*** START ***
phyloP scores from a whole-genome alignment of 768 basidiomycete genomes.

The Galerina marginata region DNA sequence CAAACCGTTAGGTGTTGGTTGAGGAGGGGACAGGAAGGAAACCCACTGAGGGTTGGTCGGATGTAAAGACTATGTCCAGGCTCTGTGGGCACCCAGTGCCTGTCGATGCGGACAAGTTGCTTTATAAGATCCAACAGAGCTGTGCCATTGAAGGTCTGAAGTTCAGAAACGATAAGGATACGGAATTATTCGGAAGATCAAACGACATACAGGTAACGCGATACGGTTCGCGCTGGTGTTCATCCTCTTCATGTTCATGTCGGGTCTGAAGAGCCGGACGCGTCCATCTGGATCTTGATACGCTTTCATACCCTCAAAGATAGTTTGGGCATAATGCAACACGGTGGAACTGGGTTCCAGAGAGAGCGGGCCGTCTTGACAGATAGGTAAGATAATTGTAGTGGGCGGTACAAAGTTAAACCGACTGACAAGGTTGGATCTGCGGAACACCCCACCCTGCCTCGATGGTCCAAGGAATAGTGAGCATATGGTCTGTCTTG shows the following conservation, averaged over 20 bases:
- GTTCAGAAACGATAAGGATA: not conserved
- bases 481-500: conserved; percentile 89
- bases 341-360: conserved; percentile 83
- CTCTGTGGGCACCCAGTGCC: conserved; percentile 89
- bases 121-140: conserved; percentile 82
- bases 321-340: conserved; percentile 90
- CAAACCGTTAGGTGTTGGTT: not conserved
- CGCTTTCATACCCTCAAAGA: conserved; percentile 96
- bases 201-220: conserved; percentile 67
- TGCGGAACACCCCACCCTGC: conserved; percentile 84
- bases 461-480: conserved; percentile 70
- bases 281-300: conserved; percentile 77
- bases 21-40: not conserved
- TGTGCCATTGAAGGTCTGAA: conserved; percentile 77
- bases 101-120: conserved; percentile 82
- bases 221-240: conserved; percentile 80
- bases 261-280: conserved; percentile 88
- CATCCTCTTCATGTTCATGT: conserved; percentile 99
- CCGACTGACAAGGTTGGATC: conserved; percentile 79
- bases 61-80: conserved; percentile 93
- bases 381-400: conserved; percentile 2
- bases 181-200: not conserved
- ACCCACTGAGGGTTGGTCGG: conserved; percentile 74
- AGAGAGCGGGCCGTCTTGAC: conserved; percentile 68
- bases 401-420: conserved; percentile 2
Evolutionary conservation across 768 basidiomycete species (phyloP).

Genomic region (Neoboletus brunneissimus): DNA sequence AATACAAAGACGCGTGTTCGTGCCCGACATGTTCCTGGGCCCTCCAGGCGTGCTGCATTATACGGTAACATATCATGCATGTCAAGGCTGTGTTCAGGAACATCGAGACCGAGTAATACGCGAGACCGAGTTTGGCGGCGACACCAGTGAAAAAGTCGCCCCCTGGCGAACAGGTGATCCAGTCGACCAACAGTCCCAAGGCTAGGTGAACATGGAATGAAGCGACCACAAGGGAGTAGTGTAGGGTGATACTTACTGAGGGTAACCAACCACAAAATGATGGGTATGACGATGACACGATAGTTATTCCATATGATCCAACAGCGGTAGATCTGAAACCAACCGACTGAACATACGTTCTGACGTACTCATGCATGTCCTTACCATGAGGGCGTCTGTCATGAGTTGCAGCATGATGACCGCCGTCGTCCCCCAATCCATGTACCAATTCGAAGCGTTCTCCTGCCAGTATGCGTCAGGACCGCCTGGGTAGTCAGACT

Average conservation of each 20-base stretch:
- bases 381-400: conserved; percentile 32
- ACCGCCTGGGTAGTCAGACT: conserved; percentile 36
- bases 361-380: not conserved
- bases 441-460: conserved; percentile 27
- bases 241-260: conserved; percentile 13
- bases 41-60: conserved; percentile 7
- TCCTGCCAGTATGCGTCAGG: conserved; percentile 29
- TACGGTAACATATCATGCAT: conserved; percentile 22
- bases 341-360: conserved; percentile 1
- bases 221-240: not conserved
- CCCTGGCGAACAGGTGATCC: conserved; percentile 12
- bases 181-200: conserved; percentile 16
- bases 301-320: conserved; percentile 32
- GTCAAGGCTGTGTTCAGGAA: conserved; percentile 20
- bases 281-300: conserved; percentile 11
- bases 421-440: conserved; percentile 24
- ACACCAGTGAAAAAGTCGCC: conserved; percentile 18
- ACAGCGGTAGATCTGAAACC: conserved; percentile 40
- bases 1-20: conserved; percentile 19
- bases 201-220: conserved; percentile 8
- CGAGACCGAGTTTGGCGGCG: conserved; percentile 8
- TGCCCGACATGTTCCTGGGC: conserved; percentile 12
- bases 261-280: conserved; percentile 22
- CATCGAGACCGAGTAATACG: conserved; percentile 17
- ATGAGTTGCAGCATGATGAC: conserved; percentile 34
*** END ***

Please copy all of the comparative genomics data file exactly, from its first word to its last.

phyloP scores from a whole-genome alignment of 768 basidiomycete genomes.

The Galerina marginata region DNA sequence CAAACCGTTAGGTGTTGGTTGAGGAGGGGACAGGAAGGAAACCCACTGAGGGTTGGTCGGATGTAAAGACTATGTCCAGGCTCTGTGGGCACCCAGTGCCTGTCGATGCGGACAAGTTGCTTTATAAGATCCAACAGAGCTGTGCCATTGAAGGTCTGAAGTTCAGAAACGATAAGGATACGGAATTATTCGGAAGATCAAACGACATACAGGTAACGCGATACGGTTCGCGCTGGTGTTCATCCTCTTCATGTTCATGTCGGGTCTGAAGAGCCGGACGCGTCCATCTGGATCTTGATACGCTTTCATACCCTCAAAGATAGTTTGGGCATAATGCAACACGGTGGAACTGGGTTCCAGAGAGAGCGGGCCGTCTTGACAGATAGGTAAGATAATTGTAGTGGGCGGTACAAAGTTAAACCGACTGACAAGGTTGGATCTGCGGAACACCCCACCCTGCCTCGATGGTCCAAGGAATAGTGAGCATATGGTCTGTCTTG shows the following conservation, averaged over 20 bases:
- GTTCAGAAACGATAAGGATA: not conserved
- bases 481-500: conserved; percentile 89
- bases 341-360: conserved; percentile 83
- CTCTGTGGGCACCCAGTGCC: conserved; percentile 89
- bases 121-140: conserved; percentile 82
- bases 321-340: conserved; percentile 90
- CAAACCGTTAGGTGTTGGTT: not conserved
- CGCTTTCATACCCTCAAAGA: conserved; percentile 96
- bases 201-220: conserved; percentile 67
- TGCGGAACACCCCACCCTGC: conserved; percentile 84
- bases 461-480: conserved; percentile 70
- bases 281-300: conserved; percentile 77
- bases 21-40: not conserved
- TGTGCCATTGAAGGTCTGAA: conserved; percentile 77
- bases 101-120: conserved; percentile 82
- bases 221-240: conserved; percentile 80
- bases 261-280: conserved; percentile 88
- CATCCTCTTCATGTTCATGT: conserved; percentile 99
- CCGACTGACAAGGTTGGATC: conserved; percentile 79
- bases 61-80: conserved; percentile 93
- bases 381-400: conserved; percentile 2
- bases 181-200: not conserved
- ACCCACTGAGGGTTGGTCGG: conserved; percentile 74
- AGAGAGCGGGCCGTCTTGAC: conserved; percentile 68
- bases 401-420: conserved; percentile 2
Evolutionary conservation across 768 basidiomycete species (phyloP).

Genomic region (Neoboletus brunneissimus): DNA sequence AATACAAAGACGCGTGTTCGTGCCCGACATGTTCCTGGGCCCTCCAGGCGTGCTGCATTATACGGTAACATATCATGCATGTCAAGGCTGTGTTCAGGAACATCGAGACCGAGTAATACGCGAGACCGAGTTTGGCGGCGACACCAGTGAAAAAGTCGCCCCCTGGCGAACAGGTGATCCAGTCGACCAACAGTCCCAAGGCTAGGTGAACATGGAATGAAGCGACCACAAGGGAGTAGTGTAGGGTGATACTTACTGAGGGTAACCAACCACAAAATGATGGGTATGACGATGACACGATAGTTATTCCATATGATCCAACAGCGGTAGATCTGAAACCAACCGACTGAACATACGTTCTGACGTACTCATGCATGTCCTTACCATGAGGGCGTCTGTCATGAGTTGCAGCATGATGACCGCCGTCGTCCCCCAATCCATGTACCAATTCGAAGCGTTCTCCTGCCAGTATGCGTCAGGACCGCCTGGGTAGTCAGACT

Average conservation of each 20-base stretch:
- bases 381-400: conserved; percentile 32
- ACCGCCTGGGTAGTCAGACT: conserved; percentile 36
- bases 361-380: not conserved
- bases 441-460: conserved; percentile 27
- bases 241-260: conserved; percentile 13
- bases 41-60: conserved; percentile 7
- TCCTGCCAGTATGCGTCAGG: conserved; percentile 29
- TACGGTAACATATCATGCAT: conserved; percentile 22
- bases 341-360: conserved; percentile 1
- bases 221-240: not conserved
- CCCTGGCGAACAGGTGATCC: conserved; percentile 12
- bases 181-200: conserved; percentile 16
- bases 301-320: conserved; percentile 32
- GTCAAGGCTGTGTTCAGGAA: conserved; percentile 20
- bases 281-300: conserved; percentile 11
- bases 421-440: conserved; percentile 24
- ACACCAGTGAAAAAGTCGCC: conserved; percentile 18
- ACAGCGGTAGATCTGAAACC: conserved; percentile 40
- bases 1-20: conserved; percentile 19
- bases 201-220: conserved; percentile 8
- CGAGACCGAGTTTGGCGGCG: conserved; percentile 8
- TGCCCGACATGTTCCTGGGC: conserved; percentile 12
- bases 261-280: conserved; percentile 22
- CATCGAGACCGAGTAATACG: conserved; percentile 17
- ATGAGTTGCAGCATGATGAC: conserved; percentile 34